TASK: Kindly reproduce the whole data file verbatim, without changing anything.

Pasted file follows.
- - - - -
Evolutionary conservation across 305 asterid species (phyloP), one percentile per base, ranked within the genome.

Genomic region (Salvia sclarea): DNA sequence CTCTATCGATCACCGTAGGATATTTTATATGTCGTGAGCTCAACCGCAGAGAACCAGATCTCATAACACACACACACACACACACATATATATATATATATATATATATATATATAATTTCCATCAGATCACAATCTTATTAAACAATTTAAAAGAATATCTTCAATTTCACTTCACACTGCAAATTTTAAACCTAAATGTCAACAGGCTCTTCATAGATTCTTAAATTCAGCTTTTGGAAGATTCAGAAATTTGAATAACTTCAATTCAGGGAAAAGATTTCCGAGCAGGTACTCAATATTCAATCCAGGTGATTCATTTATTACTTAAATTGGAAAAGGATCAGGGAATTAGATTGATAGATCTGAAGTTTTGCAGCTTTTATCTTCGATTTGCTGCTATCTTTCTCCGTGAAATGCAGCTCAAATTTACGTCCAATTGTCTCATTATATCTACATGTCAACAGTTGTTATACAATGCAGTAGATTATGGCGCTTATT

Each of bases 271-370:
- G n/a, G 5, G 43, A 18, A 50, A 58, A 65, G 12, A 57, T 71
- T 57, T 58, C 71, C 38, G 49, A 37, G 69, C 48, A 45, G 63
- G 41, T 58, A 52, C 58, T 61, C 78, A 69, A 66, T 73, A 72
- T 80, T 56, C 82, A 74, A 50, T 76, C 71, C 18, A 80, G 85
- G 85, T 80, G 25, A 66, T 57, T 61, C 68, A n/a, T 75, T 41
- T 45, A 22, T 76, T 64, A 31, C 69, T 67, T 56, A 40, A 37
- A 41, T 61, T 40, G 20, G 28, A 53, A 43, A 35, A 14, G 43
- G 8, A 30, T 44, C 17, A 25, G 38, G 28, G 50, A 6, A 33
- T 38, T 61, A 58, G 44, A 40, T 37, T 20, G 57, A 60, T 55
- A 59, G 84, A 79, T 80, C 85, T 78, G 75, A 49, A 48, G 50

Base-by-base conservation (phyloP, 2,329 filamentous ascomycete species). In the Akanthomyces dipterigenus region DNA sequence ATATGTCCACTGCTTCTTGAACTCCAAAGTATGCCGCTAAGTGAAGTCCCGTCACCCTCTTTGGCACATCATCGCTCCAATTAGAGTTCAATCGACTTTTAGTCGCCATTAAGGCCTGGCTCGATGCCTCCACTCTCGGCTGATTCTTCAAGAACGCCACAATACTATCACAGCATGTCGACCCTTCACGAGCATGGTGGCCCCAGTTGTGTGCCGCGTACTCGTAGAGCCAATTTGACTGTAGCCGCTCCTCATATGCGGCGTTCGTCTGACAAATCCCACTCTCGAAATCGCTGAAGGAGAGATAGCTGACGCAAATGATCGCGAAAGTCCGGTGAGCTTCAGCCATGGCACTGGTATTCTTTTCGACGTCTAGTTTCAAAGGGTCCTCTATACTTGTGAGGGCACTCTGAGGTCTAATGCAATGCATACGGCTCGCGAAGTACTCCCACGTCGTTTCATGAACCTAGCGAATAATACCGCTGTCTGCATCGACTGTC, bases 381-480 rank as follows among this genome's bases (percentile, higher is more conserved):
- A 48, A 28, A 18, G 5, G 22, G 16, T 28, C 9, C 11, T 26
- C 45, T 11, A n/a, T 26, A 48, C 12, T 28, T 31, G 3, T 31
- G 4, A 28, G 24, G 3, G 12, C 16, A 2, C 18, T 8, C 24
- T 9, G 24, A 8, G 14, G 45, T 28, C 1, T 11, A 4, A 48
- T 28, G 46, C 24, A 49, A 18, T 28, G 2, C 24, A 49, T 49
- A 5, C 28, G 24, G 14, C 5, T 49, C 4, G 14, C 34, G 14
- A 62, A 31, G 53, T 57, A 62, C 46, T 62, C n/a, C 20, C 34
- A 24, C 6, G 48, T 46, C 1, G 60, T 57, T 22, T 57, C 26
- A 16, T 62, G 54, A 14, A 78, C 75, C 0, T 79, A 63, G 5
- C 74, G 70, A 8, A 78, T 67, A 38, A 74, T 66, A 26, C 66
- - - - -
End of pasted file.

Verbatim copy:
Evolutionary conservation across 305 asterid species (phyloP), one percentile per base, ranked within the genome.

Genomic region (Salvia sclarea): DNA sequence CTCTATCGATCACCGTAGGATATTTTATATGTCGTGAGCTCAACCGCAGAGAACCAGATCTCATAACACACACACACACACACACATATATATATATATATATATATATATATATAATTTCCATCAGATCACAATCTTATTAAACAATTTAAAAGAATATCTTCAATTTCACTTCACACTGCAAATTTTAAACCTAAATGTCAACAGGCTCTTCATAGATTCTTAAATTCAGCTTTTGGAAGATTCAGAAATTTGAATAACTTCAATTCAGGGAAAAGATTTCCGAGCAGGTACTCAATATTCAATCCAGGTGATTCATTTATTACTTAAATTGGAAAAGGATCAGGGAATTAGATTGATAGATCTGAAGTTTTGCAGCTTTTATCTTCGATTTGCTGCTATCTTTCTCCGTGAAATGCAGCTCAAATTTACGTCCAATTGTCTCATTATATCTACATGTCAACAGTTGTTATACAATGCAGTAGATTATGGCGCTTATT

Each of bases 271-370:
- G n/a, G 5, G 43, A 18, A 50, A 58, A 65, G 12, A 57, T 71
- T 57, T 58, C 71, C 38, G 49, A 37, G 69, C 48, A 45, G 63
- G 41, T 58, A 52, C 58, T 61, C 78, A 69, A 66, T 73, A 72
- T 80, T 56, C 82, A 74, A 50, T 76, C 71, C 18, A 80, G 85
- G 85, T 80, G 25, A 66, T 57, T 61, C 68, A n/a, T 75, T 41
- T 45, A 22, T 76, T 64, A 31, C 69, T 67, T 56, A 40, A 37
- A 41, T 61, T 40, G 20, G 28, A 53, A 43, A 35, A 14, G 43
- G 8, A 30, T 44, C 17, A 25, G 38, G 28, G 50, A 6, A 33
- T 38, T 61, A 58, G 44, A 40, T 37, T 20, G 57, A 60, T 55
- A 59, G 84, A 79, T 80, C 85, T 78, G 75, A 49, A 48, G 50

Base-by-base conservation (phyloP, 2,329 filamentous ascomycete species). In the Akanthomyces dipterigenus region DNA sequence ATATGTCCACTGCTTCTTGAACTCCAAAGTATGCCGCTAAGTGAAGTCCCGTCACCCTCTTTGGCACATCATCGCTCCAATTAGAGTTCAATCGACTTTTAGTCGCCATTAAGGCCTGGCTCGATGCCTCCACTCTCGGCTGATTCTTCAAGAACGCCACAATACTATCACAGCATGTCGACCCTTCACGAGCATGGTGGCCCCAGTTGTGTGCCGCGTACTCGTAGAGCCAATTTGACTGTAGCCGCTCCTCATATGCGGCGTTCGTCTGACAAATCCCACTCTCGAAATCGCTGAAGGAGAGATAGCTGACGCAAATGATCGCGAAAGTCCGGTGAGCTTCAGCCATGGCACTGGTATTCTTTTCGACGTCTAGTTTCAAAGGGTCCTCTATACTTGTGAGGGCACTCTGAGGTCTAATGCAATGCATACGGCTCGCGAAGTACTCCCACGTCGTTTCATGAACCTAGCGAATAATACCGCTGTCTGCATCGACTGTC, bases 381-480 rank as follows among this genome's bases (percentile, higher is more conserved):
- A 48, A 28, A 18, G 5, G 22, G 16, T 28, C 9, C 11, T 26
- C 45, T 11, A n/a, T 26, A 48, C 12, T 28, T 31, G 3, T 31
- G 4, A 28, G 24, G 3, G 12, C 16, A 2, C 18, T 8, C 24
- T 9, G 24, A 8, G 14, G 45, T 28, C 1, T 11, A 4, A 48
- T 28, G 46, C 24, A 49, A 18, T 28, G 2, C 24, A 49, T 49
- A 5, C 28, G 24, G 14, C 5, T 49, C 4, G 14, C 34, G 14
- A 62, A 31, G 53, T 57, A 62, C 46, T 62, C n/a, C 20, C 34
- A 24, C 6, G 48, T 46, C 1, G 60, T 57, T 22, T 57, C 26
- A 16, T 62, G 54, A 14, A 78, C 75, C 0, T 79, A 63, G 5
- C 74, G 70, A 8, A 78, T 67, A 38, A 74, T 66, A 26, C 66